Food: PepsiCo’s CEO to Exit
PepsiCo’s Indra Nooyi will leave the company this fall after 12 years at the helm, said Jennifer Calfas in Money.com. As “one of few women of color to head a major company,” she presides over a corporation with $63.5 billion in revenue, the biggest food-and-beverage company in the Fortune 500. Nooyi’s departure this October will leave just 23 female CEOs at S&P 500 companies, that’s down from 32 in 2017, a decline of more than 25 percent. Women also make up only about a fifth of board members at the big companies that compose the S&P 500 index.
Media: Conspiracy theorist banned by more outlets
Right-wing conspiracy theorist Alex Jones had most of the programming related to his Infowars site removed from Apple, Facebook, YouTube, LinkedIn, and Spotify this week, said Elizabeth Williamson in The New York Times. Apple’s decision to remove Jones’ podcasts on hate-speech grounds led rival platforms to also take action. The move “drastically reduces the audience for Infowars, which sells diet supplements and survivalist gear through a radio broadcast, videos, and online stories spreading bizarre conspiracy theories and misinformation.” Jones said he was being silenced by a plot involving Democrats, China, “globalists,” and “corporatists.”
Lawsuits: Questions over Wilbur Ross’ fortune
President Trump’s commerce secretary faces lawsuits from former top executives of his investment firm, WL Ross & Co., said Dan Alexander in Forbes. Wilbur Ross, who is estimated to be worth $700 million, is alleged to have siphoned money from clients in excess fees and “robbed” his former executives of money due to them. While the sums involved are “a few million here and a few million there,” all told the allegedly improper payments may come to more than $120 million. Ross agreed to a confidential settlement in one lawsuit two weeks ago, just before the start of a trial. Ross has denied the Forbes story.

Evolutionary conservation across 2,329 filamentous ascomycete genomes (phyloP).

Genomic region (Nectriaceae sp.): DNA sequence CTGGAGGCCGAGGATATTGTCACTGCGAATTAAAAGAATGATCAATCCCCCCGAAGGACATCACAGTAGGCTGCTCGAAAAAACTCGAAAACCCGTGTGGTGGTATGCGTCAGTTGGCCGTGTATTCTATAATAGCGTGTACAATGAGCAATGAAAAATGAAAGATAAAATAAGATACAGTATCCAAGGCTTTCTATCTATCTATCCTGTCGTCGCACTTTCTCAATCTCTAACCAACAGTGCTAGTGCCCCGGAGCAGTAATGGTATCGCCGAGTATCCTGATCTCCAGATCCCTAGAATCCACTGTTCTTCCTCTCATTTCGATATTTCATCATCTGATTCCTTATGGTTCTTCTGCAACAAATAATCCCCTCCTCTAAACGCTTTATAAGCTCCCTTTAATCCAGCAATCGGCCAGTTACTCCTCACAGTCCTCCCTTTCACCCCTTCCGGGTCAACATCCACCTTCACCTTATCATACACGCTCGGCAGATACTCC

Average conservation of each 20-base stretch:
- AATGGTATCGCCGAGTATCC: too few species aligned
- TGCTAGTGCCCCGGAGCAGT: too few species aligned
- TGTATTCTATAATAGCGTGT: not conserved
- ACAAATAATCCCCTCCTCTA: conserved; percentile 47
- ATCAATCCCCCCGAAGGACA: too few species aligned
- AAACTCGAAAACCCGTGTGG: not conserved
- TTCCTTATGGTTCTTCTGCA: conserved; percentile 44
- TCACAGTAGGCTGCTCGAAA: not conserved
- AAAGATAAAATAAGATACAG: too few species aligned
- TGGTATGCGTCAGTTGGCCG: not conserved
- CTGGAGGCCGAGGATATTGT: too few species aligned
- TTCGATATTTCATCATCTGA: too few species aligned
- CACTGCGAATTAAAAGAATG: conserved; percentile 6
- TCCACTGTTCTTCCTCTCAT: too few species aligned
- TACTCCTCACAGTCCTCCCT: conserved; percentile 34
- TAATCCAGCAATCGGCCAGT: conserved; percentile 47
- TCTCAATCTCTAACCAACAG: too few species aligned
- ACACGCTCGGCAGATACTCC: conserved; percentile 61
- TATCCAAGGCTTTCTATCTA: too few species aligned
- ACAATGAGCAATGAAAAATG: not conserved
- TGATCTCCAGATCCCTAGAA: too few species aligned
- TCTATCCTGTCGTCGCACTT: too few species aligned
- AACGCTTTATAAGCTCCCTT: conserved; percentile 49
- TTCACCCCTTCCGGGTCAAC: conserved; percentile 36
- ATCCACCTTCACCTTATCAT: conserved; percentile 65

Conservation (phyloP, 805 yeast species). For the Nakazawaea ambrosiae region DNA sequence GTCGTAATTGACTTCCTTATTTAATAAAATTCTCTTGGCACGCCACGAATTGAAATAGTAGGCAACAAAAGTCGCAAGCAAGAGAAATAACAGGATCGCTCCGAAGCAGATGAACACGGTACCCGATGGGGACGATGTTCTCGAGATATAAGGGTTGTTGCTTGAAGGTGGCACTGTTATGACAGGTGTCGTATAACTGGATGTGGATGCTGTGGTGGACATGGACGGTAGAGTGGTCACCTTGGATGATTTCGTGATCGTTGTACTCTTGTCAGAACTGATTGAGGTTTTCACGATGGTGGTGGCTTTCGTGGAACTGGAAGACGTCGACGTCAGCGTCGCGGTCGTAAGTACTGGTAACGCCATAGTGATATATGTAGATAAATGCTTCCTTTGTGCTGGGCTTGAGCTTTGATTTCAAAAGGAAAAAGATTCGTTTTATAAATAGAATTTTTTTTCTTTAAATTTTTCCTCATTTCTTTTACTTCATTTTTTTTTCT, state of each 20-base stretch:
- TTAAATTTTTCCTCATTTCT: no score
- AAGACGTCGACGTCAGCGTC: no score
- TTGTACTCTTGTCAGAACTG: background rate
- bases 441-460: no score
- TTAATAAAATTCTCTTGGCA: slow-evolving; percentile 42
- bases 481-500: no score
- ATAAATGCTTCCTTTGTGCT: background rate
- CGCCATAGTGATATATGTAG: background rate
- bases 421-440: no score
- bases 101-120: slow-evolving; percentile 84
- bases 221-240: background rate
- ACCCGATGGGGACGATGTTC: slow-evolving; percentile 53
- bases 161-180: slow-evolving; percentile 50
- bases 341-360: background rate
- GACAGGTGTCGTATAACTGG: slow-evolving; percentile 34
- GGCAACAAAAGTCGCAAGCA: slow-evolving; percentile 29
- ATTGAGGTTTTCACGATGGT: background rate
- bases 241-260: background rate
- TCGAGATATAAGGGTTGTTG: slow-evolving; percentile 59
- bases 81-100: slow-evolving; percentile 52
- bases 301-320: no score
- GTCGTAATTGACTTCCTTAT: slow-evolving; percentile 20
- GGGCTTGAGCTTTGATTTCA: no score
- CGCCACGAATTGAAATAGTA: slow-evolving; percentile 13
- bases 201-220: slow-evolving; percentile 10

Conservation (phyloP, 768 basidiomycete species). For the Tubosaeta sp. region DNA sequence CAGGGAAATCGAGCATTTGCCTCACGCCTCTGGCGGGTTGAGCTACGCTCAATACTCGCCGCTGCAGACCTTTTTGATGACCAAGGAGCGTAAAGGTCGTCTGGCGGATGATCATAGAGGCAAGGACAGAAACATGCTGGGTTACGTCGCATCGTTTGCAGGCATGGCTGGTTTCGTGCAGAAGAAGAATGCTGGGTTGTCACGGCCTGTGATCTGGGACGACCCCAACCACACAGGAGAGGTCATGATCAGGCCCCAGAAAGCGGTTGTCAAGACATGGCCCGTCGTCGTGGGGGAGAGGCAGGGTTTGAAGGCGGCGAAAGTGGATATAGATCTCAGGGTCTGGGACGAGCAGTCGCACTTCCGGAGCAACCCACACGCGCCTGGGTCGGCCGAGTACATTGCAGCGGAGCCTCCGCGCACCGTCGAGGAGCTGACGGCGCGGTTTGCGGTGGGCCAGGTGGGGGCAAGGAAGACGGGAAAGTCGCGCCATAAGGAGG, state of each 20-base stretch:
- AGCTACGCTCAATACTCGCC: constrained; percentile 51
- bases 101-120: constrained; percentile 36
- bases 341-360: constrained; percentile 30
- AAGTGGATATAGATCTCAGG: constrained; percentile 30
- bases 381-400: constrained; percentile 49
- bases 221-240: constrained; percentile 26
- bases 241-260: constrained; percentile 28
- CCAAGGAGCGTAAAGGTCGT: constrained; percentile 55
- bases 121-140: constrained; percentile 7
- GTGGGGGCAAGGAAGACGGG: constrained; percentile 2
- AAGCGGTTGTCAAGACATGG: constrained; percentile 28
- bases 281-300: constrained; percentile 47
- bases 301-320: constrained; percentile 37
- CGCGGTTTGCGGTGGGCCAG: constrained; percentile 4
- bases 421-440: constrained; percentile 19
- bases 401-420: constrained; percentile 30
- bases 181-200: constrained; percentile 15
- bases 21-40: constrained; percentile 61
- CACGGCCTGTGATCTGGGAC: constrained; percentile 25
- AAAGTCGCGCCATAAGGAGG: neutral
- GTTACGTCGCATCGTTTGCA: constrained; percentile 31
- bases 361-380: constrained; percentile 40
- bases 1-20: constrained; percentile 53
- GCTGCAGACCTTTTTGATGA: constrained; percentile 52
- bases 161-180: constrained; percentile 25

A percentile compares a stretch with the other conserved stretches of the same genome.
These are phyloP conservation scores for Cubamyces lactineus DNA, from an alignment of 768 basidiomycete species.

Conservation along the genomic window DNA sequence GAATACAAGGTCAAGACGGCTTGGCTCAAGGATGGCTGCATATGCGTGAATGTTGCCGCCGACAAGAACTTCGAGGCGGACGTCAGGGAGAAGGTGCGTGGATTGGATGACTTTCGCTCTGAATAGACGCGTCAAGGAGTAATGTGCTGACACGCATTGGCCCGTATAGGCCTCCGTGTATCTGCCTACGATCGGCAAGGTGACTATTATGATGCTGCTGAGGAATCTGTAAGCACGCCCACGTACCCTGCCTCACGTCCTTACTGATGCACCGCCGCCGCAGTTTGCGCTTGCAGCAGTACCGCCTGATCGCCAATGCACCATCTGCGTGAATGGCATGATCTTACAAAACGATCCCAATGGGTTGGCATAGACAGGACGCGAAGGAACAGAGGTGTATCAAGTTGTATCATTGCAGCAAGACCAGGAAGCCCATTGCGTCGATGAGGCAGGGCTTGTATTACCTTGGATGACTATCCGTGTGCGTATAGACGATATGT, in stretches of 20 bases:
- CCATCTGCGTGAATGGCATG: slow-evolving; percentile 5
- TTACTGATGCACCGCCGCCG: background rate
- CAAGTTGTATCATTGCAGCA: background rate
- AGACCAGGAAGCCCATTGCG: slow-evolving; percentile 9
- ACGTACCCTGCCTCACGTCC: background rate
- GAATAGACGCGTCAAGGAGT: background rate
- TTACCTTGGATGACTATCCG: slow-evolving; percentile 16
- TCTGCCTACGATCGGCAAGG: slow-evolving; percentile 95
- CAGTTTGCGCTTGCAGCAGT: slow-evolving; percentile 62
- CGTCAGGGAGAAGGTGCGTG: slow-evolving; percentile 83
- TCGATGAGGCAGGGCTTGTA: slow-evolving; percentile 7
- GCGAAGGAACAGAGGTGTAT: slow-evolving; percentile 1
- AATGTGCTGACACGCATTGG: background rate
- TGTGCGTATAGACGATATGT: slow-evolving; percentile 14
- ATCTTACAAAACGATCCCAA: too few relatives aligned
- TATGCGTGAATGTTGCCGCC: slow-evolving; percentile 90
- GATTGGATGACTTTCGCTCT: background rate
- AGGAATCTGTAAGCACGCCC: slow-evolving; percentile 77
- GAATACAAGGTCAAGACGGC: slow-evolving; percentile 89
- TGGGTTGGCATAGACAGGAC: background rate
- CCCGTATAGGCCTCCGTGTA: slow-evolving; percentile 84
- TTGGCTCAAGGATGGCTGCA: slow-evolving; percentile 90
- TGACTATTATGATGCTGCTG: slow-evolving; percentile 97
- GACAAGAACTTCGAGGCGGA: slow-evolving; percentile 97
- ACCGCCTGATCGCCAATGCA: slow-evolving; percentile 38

Tariffs: Steel industry flexes muscles over exemptions
“Two of America’s biggest steel manufacturers—both with deep ties to administration officials—have successfully objected to hundreds of requests by American companies” for a break from tariffs, said Jim Tankersley in The New York Times. Charlotte-based Nucor and Pittsburgh’s United States Steel argued similar products “are readily available” locally. The industry has a conspicuous influence in Trump’s business-friendly White House, particularly “given the high stakes for thousands of American companies that depend on foreign metals.”